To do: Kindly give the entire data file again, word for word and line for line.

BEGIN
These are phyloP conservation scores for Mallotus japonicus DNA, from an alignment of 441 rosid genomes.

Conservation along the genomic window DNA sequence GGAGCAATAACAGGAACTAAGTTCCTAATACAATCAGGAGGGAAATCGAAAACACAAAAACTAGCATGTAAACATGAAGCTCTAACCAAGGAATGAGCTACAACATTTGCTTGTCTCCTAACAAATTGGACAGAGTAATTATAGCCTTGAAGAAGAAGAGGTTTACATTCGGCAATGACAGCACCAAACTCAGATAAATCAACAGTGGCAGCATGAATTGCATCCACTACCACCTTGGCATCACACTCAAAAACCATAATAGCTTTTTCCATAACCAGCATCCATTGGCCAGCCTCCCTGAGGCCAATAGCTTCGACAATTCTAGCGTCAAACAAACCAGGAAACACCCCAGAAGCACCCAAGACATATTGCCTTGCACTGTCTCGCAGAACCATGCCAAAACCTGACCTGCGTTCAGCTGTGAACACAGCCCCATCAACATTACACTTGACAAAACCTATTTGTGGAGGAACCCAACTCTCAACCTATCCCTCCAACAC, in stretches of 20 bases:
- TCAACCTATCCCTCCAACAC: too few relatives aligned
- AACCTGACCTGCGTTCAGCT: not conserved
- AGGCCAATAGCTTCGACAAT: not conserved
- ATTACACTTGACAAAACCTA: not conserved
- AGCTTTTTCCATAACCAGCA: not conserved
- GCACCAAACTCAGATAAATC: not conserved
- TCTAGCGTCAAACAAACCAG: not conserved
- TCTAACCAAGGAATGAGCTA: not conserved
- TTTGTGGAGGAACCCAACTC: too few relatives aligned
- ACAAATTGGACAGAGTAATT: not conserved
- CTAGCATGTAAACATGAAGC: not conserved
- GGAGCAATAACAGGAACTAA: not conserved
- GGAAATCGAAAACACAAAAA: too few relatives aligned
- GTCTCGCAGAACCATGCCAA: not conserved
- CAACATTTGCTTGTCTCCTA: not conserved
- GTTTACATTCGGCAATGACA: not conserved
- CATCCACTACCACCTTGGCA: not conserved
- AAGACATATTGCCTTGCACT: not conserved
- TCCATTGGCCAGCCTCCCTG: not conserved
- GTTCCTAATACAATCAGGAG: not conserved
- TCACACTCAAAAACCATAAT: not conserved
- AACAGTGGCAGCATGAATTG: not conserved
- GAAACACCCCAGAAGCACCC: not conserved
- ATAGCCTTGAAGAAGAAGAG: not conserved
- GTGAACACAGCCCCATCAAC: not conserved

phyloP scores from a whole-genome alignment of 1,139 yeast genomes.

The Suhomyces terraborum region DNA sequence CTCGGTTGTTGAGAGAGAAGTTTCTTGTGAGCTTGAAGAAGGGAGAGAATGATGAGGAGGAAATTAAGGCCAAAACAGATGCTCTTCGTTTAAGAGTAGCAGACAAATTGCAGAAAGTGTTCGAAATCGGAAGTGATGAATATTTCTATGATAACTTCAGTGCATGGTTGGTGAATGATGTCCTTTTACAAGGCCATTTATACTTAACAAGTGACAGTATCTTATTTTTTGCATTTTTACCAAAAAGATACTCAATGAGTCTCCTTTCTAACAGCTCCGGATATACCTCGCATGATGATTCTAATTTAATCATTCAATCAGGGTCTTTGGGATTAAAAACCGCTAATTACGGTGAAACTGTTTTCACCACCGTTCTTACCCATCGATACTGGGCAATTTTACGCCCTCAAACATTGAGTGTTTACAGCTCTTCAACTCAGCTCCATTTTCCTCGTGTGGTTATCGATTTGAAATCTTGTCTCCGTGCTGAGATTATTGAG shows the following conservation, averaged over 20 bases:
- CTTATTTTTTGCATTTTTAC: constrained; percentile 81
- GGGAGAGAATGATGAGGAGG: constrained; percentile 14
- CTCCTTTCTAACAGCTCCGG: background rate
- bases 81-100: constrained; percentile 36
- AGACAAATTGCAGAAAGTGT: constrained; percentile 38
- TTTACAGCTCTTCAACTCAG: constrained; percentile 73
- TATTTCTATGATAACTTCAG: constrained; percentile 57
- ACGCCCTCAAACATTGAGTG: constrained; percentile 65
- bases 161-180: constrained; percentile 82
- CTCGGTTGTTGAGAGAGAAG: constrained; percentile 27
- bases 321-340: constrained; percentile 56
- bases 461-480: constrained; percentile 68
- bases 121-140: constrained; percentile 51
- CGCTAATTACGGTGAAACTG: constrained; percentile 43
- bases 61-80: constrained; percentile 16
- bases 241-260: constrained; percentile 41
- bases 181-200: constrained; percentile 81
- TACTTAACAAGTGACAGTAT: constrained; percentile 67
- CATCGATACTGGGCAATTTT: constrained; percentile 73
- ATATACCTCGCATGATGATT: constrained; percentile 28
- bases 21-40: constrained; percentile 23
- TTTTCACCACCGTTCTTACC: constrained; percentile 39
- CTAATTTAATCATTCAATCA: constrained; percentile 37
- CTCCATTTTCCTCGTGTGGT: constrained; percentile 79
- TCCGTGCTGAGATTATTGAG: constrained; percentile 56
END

These are phyloP conservation scores for Mallotus japonicus DNA, from an alignment of 441 rosid genomes.

Conservation along the genomic window DNA sequence GGAGCAATAACAGGAACTAAGTTCCTAATACAATCAGGAGGGAAATCGAAAACACAAAAACTAGCATGTAAACATGAAGCTCTAACCAAGGAATGAGCTACAACATTTGCTTGTCTCCTAACAAATTGGACAGAGTAATTATAGCCTTGAAGAAGAAGAGGTTTACATTCGGCAATGACAGCACCAAACTCAGATAAATCAACAGTGGCAGCATGAATTGCATCCACTACCACCTTGGCATCACACTCAAAAACCATAATAGCTTTTTCCATAACCAGCATCCATTGGCCAGCCTCCCTGAGGCCAATAGCTTCGACAATTCTAGCGTCAAACAAACCAGGAAACACCCCAGAAGCACCCAAGACATATTGCCTTGCACTGTCTCGCAGAACCATGCCAAAACCTGACCTGCGTTCAGCTGTGAACACAGCCCCATCAACATTACACTTGACAAAACCTATTTGTGGAGGAACCCAACTCTCAACCTATCCCTCCAACAC, in stretches of 20 bases:
- TCAACCTATCCCTCCAACAC: too few relatives aligned
- AACCTGACCTGCGTTCAGCT: not conserved
- AGGCCAATAGCTTCGACAAT: not conserved
- ATTACACTTGACAAAACCTA: not conserved
- AGCTTTTTCCATAACCAGCA: not conserved
- GCACCAAACTCAGATAAATC: not conserved
- TCTAGCGTCAAACAAACCAG: not conserved
- TCTAACCAAGGAATGAGCTA: not conserved
- TTTGTGGAGGAACCCAACTC: too few relatives aligned
- ACAAATTGGACAGAGTAATT: not conserved
- CTAGCATGTAAACATGAAGC: not conserved
- GGAGCAATAACAGGAACTAA: not conserved
- GGAAATCGAAAACACAAAAA: too few relatives aligned
- GTCTCGCAGAACCATGCCAA: not conserved
- CAACATTTGCTTGTCTCCTA: not conserved
- GTTTACATTCGGCAATGACA: not conserved
- CATCCACTACCACCTTGGCA: not conserved
- AAGACATATTGCCTTGCACT: not conserved
- TCCATTGGCCAGCCTCCCTG: not conserved
- GTTCCTAATACAATCAGGAG: not conserved
- TCACACTCAAAAACCATAAT: not conserved
- AACAGTGGCAGCATGAATTG: not conserved
- GAAACACCCCAGAAGCACCC: not conserved
- ATAGCCTTGAAGAAGAAGAG: not conserved
- GTGAACACAGCCCCATCAAC: not conserved

phyloP scores from a whole-genome alignment of 1,139 yeast genomes.

The Suhomyces terraborum region DNA sequence CTCGGTTGTTGAGAGAGAAGTTTCTTGTGAGCTTGAAGAAGGGAGAGAATGATGAGGAGGAAATTAAGGCCAAAACAGATGCTCTTCGTTTAAGAGTAGCAGACAAATTGCAGAAAGTGTTCGAAATCGGAAGTGATGAATATTTCTATGATAACTTCAGTGCATGGTTGGTGAATGATGTCCTTTTACAAGGCCATTTATACTTAACAAGTGACAGTATCTTATTTTTTGCATTTTTACCAAAAAGATACTCAATGAGTCTCCTTTCTAACAGCTCCGGATATACCTCGCATGATGATTCTAATTTAATCATTCAATCAGGGTCTTTGGGATTAAAAACCGCTAATTACGGTGAAACTGTTTTCACCACCGTTCTTACCCATCGATACTGGGCAATTTTACGCCCTCAAACATTGAGTGTTTACAGCTCTTCAACTCAGCTCCATTTTCCTCGTGTGGTTATCGATTTGAAATCTTGTCTCCGTGCTGAGATTATTGAG shows the following conservation, averaged over 20 bases:
- CTTATTTTTTGCATTTTTAC: constrained; percentile 81
- GGGAGAGAATGATGAGGAGG: constrained; percentile 14
- CTCCTTTCTAACAGCTCCGG: background rate
- bases 81-100: constrained; percentile 36
- AGACAAATTGCAGAAAGTGT: constrained; percentile 38
- TTTACAGCTCTTCAACTCAG: constrained; percentile 73
- TATTTCTATGATAACTTCAG: constrained; percentile 57
- ACGCCCTCAAACATTGAGTG: constrained; percentile 65
- bases 161-180: constrained; percentile 82
- CTCGGTTGTTGAGAGAGAAG: constrained; percentile 27
- bases 321-340: constrained; percentile 56
- bases 461-480: constrained; percentile 68
- bases 121-140: constrained; percentile 51
- CGCTAATTACGGTGAAACTG: constrained; percentile 43
- bases 61-80: constrained; percentile 16
- bases 241-260: constrained; percentile 41
- bases 181-200: constrained; percentile 81
- TACTTAACAAGTGACAGTAT: constrained; percentile 67
- CATCGATACTGGGCAATTTT: constrained; percentile 73
- ATATACCTCGCATGATGATT: constrained; percentile 28
- bases 21-40: constrained; percentile 23
- TTTTCACCACCGTTCTTACC: constrained; percentile 39
- CTAATTTAATCATTCAATCA: constrained; percentile 37
- CTCCATTTTCCTCGTGTGGT: constrained; percentile 79
- TCCGTGCTGAGATTATTGAG: constrained; percentile 56